Michael Vick is not Superman. He just plays him on TV.
Otherworldly as his skills may appear, even the Atlanta Falcons'
breathtaking young quarterback, who has been sidelined with a
broken right leg since Aug. 16, concedes that he's powerless to
put the derailed locomotive that is the 2003 Falcons back on
track. But try telling that to team owner Arthur Blank's
six-year-old son, Josh. Three weeks ago, on the evening after he
had witnessed Atlanta's fifth consecutive defeat, a 36-0
capitulation to the Rams in St. Louis on Monday Night Football,
Blank tucked his heartbroken child into bed and delivered the
cold, hard truth.
"Daddy, are we ever gonna win another game?" Josh asked.
"Well, Josh, everybody's working hard," Arthur said. "The players
have to play better, and the coaches have to coach better. When
that happens, we'll start to win again."
"Is Mike gonna play next week?"
"No, Josh. His leg is still healing."
"Can Mike play a teeny bit next week?"
"No, Josh. You have to understand, it's a team game. Mike Vick is
a great player, but he's not Superman."
Throughout Atlanta--and the Falcons' training facility in Flowery
Branch, Ga.--there are blank faces to match the Blank face that
the team's owner saw staring up at him on that mid-October night.
Everyone from besieged coach Dan Reeves to the most frustrated
fan is asking the same question: How can the absence of one
player, albeit the NFL's most exciting talent in years, trigger
the sudden implosion of a franchise that was on the rise just a
Vick is baffled too. "I never thought this would happen," the
23-year-old quarterback said last Thursday. "I can't explain how
bad it feels to watch my team suffer every week. Like everybody
else, I wonder, How could this have been prevented?"
The answers are complicated because they reveal that Vick is that
important to the team, and that playing without him exposed
on-field shortcomings and locker-room dysfunction. "I guess
sometimes when your leader goes down, when there has been so much
hype and expectation, it takes away everyone's sense of
confidence," Vick says. "Guys can't come to grips with it, and it
hurts the team."
Football fans are suffering, too. When Vick, heralded as the new
face of the NFL, lay writhing on the Georgia Dome turf during a
preseason game against the Baltimore Ravens, it was a disaster
for the Falcons, their fans and the league. Unless you spent the
2002 season locked down as a reality-TV contestant, you're aware
that Vick had a breakout year that was capped last January by the
Falcons' historic playoff victory over the Green Bay Packers at
snowy Lambeau Field. After that game, when Packers quarterback
Brett Favre embraced Vick and said, "You're the future of this
league," it was the sporting equivalent of a transfer of power
atop the Capitol steps on Inauguration Day.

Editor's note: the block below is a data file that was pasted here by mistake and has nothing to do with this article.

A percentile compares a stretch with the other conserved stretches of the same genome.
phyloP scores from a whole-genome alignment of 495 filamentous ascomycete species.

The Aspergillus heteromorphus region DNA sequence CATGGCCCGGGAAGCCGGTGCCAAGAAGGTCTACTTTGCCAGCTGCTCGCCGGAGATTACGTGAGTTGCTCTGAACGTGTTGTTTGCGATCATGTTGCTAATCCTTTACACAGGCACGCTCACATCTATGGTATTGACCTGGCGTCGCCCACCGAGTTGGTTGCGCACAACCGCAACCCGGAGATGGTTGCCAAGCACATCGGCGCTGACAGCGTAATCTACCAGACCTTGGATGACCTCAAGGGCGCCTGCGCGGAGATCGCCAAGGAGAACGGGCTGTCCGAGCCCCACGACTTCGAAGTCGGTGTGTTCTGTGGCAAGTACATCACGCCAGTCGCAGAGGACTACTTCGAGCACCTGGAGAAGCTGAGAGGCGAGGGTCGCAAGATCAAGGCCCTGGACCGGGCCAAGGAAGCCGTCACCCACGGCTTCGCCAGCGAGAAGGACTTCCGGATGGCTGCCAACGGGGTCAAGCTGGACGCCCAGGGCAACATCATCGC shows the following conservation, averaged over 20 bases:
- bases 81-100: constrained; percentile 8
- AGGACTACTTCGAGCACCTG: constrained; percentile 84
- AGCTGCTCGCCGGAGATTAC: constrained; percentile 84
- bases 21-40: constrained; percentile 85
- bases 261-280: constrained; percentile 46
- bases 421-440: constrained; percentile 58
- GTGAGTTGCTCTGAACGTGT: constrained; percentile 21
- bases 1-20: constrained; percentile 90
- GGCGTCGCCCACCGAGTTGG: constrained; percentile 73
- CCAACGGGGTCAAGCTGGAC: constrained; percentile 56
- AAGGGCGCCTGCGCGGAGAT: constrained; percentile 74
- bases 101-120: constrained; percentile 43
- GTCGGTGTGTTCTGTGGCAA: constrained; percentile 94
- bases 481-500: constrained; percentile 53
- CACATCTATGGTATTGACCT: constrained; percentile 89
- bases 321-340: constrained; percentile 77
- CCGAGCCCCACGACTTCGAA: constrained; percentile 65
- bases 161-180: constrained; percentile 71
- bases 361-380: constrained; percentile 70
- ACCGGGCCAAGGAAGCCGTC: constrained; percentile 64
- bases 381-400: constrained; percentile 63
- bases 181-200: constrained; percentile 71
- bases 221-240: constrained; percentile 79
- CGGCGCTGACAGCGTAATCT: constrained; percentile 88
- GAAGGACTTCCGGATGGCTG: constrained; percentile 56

The emergence of Vick, coupled with several fan-friendly moves
made by Blank--after buying the team in early 2002, The Home
Depot cofounder reduced some ticket prices and expanded
parking--had inspired the Falcons' normally tepid fans to snap up
the team's season-ticket allotment for the first time since 1981.
Nationally, the team was generating Super Bowl buzz, and Vick was
the trendy preseason choice for league MVP.
Even as Vick and Blank bawled their eyes out in the Georgia Dome
X-ray room shortly after the fracture had been confirmed, neither
could have anticipated how much misery would follow. "Going into
the season, it looked like the sky was the limit," says running
back T.J. Duckett. "But now...."
Now, y'all, the sky is falling. On Oct. 19, with their 45-17 loss
to the New Orleans Saints, the Falcons (1-6) officially became
the NFL's most atrocious team. Atlanta's defense, which had been
a revelation last year during the team's surprising march to the
playoffs, is ranked last this season and gave up 507 yards for a
total of 1,003 in its last two games. Kurt Kittner, the second
quarterback to try to replace Vick (Doug Johnson was benched
following the fiasco in St. Louis), completed 9 of 29 passes for
118 yards. And Vick? Once projected to return for the
Monday-night matchup against the Rams, he stood motionless on the
sideline, his leg sore from just the easy drop-backs he had taken
six days earlier.
As Atlanta comes off its bye week, Vick says he might not make it
back until the Nov. 23 home game against the Tennessee Titans,
perhaps even later. "Hopefully I can return before the season's
out," Vick says, "but if I can't be myself, what's the point?"
His demoralized teammates no longer look to him for salvation.
"At this point, what's the difference?" says one player. "Mike
hasn't said it, but he has to be wondering if we'd be that much
better with him. Because we're so bad right now that I don't know
if anyone can save us."
That comment was typical of those uttered recently by several
Falcons players and executives who, on the condition of
anonymity, expressed doubts about the direction of the team. Some
prominent players voiced their displeasure with Reeves's